T-Mobile officials estimated on an earnings call in April that around one million devices would be affected. AT&T suggest that its 3G shutdown affected 400,000 postpaid phones and cost operators $300 million. The company said affected customers with 3G devices have the option to upgrade to a new device at no cost.
T-Mobile has yet to schedule a date to shut down its 2G network.
The company had been under pressure to delay the shut down of Sprint’s 3G network from Dish Network, which was the beneficiary of that company’s wireless assets in the deal that saw T-Mobile purchase Sprint.
AT&T and Dish lead US O-RAN Alliance
AT&T and Dish Network are leading the way in O-RAN Alliance activities in North America this year, said a new release from the organization Thursday.
The O-RAN Alliance is a world-wide community of operators, vendors and academic institutions operating in the Radio Access Network industry. Its mission is to direct the industry toward more intelligent, open, virtualized mobile networks through releasing RAN specifications and open software.
AT&T and Dish hosted O-RAN’s “PoCFest” testing efforts in four locations in the United States in coordination with several universities this year. “More than 20 unique O-RAN components were tested for conformance to O-RAN specifications,” said the release. (Open RAN specifications would open the market to many more telecom equipment vendors, rather than a small handful from proprietary providers.)
While Dish said it is building a 5G network using O-RAN specifications in the United States, AT&T said it has no plans to use the specifications in its US 5G network.
Broadband Prices Decline, AT&T’s Fiber Build in Texas, Conexon Partners for Build in Georgia
A USTelecom report finds that despite high inflation, broadband prices have been declining.
WASHINGTON, June 30, 2022 – A USTelecom report released Wednesday found that broadband prices have been declining, despite high inflation.
The association’s 2022 Broadband Pricing Index Report found that broadband pricing decreased even with significant inflation of an estimated 8 percent in the past year, the most popular broadband prices dropped by 14.7 percent, and the highest speed broadband prices dropped by 11.6 percent from 2021-2022.
“Broadband prices at all speeds have decreased in the last five years,” it said.
The analysis also found that broadband prices are half of what they used to be in 2015. The most popular broadband services decreased by 44.6 percent, while the fastest broadband services decreased their prices by 52.7 percent from 2015-2022.
Lastly, the report found that the “consumer value of broadband services has never been higher.” As providers offer faster speeds at lower prices, the overall value to customers has dramatically improved, it said.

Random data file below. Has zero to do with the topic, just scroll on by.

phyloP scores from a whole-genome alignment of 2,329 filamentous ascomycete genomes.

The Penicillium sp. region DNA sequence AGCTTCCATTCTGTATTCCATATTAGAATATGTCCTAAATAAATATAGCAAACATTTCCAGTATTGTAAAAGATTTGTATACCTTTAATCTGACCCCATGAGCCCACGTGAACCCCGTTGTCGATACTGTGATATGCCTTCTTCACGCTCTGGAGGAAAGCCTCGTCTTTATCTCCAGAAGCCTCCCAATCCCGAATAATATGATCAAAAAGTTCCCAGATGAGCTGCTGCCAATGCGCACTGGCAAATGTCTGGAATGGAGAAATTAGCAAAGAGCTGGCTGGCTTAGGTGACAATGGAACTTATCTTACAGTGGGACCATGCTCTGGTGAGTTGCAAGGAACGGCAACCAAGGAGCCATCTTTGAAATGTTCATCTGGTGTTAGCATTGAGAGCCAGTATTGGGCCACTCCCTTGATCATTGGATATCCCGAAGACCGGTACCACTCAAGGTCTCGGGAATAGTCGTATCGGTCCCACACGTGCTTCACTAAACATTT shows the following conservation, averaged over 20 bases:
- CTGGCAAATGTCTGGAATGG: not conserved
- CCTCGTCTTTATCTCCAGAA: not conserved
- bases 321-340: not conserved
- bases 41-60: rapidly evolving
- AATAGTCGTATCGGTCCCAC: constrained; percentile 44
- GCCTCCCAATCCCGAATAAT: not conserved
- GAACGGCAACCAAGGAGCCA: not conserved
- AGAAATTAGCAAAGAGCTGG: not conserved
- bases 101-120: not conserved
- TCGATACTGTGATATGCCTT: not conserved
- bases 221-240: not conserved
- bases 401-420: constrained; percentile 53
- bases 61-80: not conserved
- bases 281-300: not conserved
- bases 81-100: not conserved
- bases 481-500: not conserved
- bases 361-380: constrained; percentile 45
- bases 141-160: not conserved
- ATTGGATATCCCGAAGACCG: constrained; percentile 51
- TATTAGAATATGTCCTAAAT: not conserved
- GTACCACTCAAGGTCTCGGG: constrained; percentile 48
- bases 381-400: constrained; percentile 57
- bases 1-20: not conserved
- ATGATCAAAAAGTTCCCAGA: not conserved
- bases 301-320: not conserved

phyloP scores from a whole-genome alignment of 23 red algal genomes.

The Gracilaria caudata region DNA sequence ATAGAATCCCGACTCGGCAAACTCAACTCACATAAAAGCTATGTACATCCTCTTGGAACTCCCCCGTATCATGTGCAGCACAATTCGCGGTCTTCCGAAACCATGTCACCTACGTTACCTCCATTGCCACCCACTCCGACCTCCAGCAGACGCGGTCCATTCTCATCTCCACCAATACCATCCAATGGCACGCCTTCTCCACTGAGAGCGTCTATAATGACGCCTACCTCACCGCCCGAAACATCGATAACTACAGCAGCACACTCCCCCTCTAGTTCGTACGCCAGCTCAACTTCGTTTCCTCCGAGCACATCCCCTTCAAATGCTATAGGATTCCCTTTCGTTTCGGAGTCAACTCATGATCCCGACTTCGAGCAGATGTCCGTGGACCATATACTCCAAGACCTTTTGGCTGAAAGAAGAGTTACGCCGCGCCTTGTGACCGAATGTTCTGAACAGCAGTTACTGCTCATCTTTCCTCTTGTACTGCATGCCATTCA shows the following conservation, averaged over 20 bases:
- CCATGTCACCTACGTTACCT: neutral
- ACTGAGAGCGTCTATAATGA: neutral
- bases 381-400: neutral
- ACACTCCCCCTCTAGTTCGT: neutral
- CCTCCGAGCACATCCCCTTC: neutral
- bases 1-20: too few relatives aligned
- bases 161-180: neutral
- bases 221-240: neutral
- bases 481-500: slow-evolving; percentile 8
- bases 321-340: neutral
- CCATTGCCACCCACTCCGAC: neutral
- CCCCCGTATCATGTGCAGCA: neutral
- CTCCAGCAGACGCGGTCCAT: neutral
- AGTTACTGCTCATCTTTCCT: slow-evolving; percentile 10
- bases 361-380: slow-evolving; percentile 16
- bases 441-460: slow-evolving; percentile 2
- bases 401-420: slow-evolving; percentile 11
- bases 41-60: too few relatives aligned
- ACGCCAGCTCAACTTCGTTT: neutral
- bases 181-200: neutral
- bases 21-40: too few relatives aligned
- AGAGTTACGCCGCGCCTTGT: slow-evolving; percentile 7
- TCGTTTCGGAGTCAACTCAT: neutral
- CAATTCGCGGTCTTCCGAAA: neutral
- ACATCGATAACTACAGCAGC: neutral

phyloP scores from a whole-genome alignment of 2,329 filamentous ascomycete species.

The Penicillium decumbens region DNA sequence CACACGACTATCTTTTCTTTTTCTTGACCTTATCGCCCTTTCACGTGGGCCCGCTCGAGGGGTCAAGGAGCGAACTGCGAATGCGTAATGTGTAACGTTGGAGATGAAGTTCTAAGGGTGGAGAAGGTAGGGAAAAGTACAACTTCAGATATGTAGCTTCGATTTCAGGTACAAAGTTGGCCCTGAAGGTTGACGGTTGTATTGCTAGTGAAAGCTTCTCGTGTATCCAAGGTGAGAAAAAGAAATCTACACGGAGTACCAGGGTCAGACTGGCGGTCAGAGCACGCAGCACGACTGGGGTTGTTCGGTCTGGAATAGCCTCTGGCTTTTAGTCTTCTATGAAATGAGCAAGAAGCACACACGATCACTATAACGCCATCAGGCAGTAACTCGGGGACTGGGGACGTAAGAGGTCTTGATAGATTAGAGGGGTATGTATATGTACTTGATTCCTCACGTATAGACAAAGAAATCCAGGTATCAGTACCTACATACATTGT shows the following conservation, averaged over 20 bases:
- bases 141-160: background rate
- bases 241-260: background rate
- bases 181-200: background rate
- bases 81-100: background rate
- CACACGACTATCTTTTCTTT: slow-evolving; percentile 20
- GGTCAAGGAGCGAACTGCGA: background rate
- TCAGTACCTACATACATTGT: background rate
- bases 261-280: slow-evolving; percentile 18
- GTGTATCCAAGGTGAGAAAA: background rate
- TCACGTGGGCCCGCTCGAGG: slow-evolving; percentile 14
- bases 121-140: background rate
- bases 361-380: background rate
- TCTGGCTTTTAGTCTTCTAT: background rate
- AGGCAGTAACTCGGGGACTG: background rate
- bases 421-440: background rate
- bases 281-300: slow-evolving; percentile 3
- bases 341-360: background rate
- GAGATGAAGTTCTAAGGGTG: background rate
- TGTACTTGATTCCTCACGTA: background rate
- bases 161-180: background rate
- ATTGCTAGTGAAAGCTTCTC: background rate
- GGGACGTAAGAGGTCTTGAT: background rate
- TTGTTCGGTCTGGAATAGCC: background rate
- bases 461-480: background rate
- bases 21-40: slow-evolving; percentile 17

“This is great news for American broadband consumers,” said Jonathan Spalter, president and CEO of USTelecom – The Broadband Association.
AT&T strikes deal in Amarillo, Texas for fiber project
AT&T struck a deal Wednesday with the city of Amarillo, Texas to extend its fiber reach.
A press release said the $24 million project in Amarillo will cover approximately 22,000 locations.
“The city of Amarillo broadband access plan is one of the more significant technological infrastructure advancements in city history,” said Amarillo mayor Ginger Nelson in the release.
It’s the latest partnership for AT&T, which is planning on reaching upwards of 60,000 locations via public-private partnerships in counties in Indiana, Kentucky and now Amarillo, Texas.
Conexon partners with Georgia electric company for broadband build
Georgia’s Ocmulgee Electric Membership Corporation partnered with internet service provider Conexon Connect on Tuesday to bring reliable, affordable, high-speed fiber broadband to rural Georgia.
The partnership will see the deployment of a network that spans 2,100 miles of fiber to the home for service to up to 8,000 members in centra Georgia, a press release said.
“I commend Ocmulgee EMC and Conexon for this exciting public-private partnership and their commitment to creating value for their communities,” said Governor Brian Kemp in a press release.
The project is estimated to take 2-4 years to complete and is set to start this September. The first customers expected to be connected in early 2023.
TikTok Data Concerns, Broadband Data Collection System, Internet Access on COVID-19 Mortality
FCC Commissioner Brendan Carr is requesting Apple and Google remove the TikTok app over data concerns.